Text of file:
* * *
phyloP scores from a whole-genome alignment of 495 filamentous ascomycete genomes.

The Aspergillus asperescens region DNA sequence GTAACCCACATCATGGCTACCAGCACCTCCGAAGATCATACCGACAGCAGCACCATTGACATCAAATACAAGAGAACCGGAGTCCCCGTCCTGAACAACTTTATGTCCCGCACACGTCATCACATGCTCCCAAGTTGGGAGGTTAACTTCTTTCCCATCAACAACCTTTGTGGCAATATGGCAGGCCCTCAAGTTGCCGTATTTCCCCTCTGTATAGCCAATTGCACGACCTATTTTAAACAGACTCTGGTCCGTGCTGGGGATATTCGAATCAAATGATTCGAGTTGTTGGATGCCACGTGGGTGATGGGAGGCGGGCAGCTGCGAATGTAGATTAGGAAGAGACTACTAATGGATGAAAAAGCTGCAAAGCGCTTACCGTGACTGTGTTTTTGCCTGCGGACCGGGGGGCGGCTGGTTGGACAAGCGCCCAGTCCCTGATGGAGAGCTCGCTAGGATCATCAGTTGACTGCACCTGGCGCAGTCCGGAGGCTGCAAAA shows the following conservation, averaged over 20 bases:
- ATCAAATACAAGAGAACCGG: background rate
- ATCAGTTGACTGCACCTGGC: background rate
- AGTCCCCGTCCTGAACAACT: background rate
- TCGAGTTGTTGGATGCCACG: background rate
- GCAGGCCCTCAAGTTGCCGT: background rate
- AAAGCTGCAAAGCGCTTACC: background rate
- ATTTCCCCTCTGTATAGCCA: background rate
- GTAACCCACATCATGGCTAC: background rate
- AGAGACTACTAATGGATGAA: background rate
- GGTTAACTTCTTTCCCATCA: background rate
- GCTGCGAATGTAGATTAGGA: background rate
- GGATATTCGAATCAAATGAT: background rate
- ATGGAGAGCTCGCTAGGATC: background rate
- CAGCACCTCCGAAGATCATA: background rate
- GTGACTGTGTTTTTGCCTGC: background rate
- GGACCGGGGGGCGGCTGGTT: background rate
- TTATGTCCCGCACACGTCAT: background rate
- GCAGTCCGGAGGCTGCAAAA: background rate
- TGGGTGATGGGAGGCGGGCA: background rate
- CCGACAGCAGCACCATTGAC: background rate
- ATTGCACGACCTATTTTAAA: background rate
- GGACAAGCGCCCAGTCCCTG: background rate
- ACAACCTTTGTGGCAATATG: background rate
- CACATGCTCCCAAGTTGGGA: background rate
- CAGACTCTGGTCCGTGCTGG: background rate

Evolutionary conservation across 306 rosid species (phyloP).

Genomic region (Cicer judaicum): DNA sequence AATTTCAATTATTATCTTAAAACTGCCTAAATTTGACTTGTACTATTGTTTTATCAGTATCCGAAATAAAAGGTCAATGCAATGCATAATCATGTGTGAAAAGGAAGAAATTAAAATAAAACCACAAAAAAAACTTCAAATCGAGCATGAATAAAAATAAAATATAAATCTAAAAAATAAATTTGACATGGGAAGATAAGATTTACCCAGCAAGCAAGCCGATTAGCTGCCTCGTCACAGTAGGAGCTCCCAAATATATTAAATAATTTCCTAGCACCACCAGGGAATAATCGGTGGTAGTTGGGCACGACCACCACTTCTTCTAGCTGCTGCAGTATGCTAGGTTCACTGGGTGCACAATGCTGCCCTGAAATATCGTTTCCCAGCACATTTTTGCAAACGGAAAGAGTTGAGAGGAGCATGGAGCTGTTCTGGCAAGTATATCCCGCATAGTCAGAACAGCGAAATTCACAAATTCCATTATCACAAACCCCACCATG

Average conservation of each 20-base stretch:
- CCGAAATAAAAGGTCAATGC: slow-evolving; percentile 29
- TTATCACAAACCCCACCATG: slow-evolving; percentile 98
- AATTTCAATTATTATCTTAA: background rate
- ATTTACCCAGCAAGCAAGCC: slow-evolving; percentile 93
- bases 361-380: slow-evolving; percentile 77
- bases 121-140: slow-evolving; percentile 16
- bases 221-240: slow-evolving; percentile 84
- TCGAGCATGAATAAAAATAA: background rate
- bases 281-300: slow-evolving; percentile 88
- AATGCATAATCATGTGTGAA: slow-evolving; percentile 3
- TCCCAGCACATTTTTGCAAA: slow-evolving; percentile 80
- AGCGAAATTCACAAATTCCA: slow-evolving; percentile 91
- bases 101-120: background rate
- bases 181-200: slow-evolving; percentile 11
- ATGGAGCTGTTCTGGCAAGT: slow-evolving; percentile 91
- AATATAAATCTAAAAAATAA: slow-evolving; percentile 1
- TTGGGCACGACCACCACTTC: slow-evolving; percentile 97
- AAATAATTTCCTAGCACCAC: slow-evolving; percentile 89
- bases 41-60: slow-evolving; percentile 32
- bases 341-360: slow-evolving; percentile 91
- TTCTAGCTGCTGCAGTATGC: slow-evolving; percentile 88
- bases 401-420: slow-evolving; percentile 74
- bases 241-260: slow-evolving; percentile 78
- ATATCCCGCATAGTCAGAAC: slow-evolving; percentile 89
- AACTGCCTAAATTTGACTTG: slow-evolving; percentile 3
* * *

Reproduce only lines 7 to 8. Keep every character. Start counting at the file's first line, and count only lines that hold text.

- GCAGGCCCTCAAGTTGCCGT: background rate
- AAAGCTGCAAAGCGCTTACC: background rate